This signals the death of dialogue and the throttling of democracy, which relies on the free exchange of ideas. But how can ideas freely circulate when they come walled about with petulant assertions designed to shore up fragile egos? We have lost the art of “conversation,” a word which can be traced back to its Latin roots in the idea of living in company with others, literally, ‘to turn about with.’ Another ancient root, a scriptural meaning, relates conversation to a ‘manner of life,’ or a way of being, never merely as a means of communication. It signifies a willingness to trust one another, to extend to others the means of grace whereby genuine learning can take place. It assumes that conversation takes time, that it evolves, and that it is so much more than mere assertion.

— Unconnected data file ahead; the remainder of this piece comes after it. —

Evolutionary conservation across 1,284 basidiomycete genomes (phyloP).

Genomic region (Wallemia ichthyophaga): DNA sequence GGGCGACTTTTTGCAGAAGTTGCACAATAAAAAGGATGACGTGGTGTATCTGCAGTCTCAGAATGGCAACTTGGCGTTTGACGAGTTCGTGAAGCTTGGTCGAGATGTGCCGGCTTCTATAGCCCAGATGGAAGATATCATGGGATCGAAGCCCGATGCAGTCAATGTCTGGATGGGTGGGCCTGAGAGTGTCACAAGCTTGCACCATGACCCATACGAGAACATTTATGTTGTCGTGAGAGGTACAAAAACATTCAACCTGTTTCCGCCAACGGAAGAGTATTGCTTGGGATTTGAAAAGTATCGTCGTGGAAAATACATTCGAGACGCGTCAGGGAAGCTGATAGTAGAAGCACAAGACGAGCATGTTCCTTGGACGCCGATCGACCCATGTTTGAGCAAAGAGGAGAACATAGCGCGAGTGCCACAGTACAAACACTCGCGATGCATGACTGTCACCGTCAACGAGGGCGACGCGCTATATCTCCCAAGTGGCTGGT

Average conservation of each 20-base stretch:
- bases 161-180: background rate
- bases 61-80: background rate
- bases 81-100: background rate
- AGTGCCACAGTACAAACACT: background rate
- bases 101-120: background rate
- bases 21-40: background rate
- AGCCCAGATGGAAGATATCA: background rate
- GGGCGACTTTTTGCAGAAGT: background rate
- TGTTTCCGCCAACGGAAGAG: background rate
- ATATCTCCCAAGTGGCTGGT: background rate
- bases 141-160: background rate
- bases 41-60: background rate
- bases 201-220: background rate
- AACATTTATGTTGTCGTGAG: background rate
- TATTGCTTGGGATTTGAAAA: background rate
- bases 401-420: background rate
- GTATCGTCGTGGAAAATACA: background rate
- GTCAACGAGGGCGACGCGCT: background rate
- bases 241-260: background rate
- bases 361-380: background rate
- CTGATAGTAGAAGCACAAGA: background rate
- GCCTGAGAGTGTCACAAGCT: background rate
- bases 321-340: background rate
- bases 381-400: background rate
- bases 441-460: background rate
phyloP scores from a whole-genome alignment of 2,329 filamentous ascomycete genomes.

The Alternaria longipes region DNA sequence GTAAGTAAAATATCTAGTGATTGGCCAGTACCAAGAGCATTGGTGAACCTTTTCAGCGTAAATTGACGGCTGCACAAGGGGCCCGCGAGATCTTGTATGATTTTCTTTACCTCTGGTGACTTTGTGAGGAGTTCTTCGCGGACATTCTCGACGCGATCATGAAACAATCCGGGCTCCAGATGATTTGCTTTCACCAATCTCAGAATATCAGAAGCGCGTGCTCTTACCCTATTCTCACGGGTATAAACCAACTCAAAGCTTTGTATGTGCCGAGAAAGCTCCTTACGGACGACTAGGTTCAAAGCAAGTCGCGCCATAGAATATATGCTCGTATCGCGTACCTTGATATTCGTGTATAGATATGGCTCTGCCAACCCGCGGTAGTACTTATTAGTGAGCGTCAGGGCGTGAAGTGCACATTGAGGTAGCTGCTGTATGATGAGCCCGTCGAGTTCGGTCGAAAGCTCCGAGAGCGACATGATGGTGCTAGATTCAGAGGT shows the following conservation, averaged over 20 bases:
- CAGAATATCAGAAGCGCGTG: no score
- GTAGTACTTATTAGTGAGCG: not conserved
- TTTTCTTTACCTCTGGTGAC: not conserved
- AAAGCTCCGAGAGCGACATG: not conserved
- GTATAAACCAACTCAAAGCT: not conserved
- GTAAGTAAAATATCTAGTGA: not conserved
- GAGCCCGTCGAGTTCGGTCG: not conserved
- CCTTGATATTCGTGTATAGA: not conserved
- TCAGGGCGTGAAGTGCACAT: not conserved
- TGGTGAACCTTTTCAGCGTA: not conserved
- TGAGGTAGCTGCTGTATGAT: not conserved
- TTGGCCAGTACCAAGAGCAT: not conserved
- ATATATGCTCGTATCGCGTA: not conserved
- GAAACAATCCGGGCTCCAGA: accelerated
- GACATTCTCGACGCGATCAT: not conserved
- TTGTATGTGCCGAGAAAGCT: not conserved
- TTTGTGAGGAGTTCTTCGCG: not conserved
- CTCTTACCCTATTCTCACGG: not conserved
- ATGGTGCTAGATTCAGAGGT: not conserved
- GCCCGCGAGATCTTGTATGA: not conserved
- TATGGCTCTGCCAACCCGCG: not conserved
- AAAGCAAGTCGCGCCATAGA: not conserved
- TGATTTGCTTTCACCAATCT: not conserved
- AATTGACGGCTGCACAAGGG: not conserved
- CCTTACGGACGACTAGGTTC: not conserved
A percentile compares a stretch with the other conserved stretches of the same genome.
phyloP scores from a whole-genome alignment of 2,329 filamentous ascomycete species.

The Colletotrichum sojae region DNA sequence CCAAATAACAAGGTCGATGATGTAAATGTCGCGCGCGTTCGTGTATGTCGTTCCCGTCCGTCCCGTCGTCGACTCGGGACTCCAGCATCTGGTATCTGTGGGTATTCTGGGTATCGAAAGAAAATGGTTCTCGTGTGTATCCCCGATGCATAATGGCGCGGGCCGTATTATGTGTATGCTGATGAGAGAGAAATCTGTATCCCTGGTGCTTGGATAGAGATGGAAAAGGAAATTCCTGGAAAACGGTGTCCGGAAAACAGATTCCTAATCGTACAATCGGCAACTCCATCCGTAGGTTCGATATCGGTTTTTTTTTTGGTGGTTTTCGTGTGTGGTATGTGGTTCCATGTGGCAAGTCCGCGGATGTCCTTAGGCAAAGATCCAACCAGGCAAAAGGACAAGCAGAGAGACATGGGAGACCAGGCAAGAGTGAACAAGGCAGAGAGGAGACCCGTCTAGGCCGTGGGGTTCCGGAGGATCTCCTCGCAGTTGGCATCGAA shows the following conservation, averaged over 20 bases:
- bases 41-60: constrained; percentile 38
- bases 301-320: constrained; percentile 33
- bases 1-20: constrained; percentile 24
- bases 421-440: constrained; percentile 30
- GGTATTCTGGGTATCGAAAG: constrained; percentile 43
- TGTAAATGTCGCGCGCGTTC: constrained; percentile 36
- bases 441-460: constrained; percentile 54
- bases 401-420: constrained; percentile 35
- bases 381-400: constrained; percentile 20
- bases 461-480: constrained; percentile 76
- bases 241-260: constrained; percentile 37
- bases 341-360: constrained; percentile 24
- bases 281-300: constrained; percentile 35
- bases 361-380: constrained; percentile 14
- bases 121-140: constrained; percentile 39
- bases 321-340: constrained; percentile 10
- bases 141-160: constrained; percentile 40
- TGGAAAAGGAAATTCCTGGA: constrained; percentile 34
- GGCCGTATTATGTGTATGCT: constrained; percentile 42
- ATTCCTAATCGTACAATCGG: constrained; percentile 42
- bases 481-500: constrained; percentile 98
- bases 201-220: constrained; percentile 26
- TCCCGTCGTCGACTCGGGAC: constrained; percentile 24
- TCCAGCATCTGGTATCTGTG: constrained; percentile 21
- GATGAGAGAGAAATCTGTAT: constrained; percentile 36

Robert Grudin places this squarely in the realm of liberty and calls these conversational skills the ‘arts of freedom.’ In a fascinating meditation entitled On Dialogue, Grudin says, “Once gained, moreover, the arts of freedom must be kept fresh by thought and action, taught to the young, bequeathed down generations.” Otherwise, he warns, the posturing demagogue and the ravenous mass-marketer “will turn liberty into its own caricature, a barbarous fool driven by fear and greed.”
It might seem a long leap from a classroom discussion to the foundations of democracy. We must also be wary of blaming the end of civilization on the young and restless. But Grudin, a professor of English at the University of Oregon, believes that these arts can and should be taught. “The operative pedagogical philosophy is that skill in these arts will enable people to make decisions and follow courses of action beneficial to themselves and society. In other words, people can learn freedom. Freedom is useless without a rational and emotional instrumentation that gives it substance.”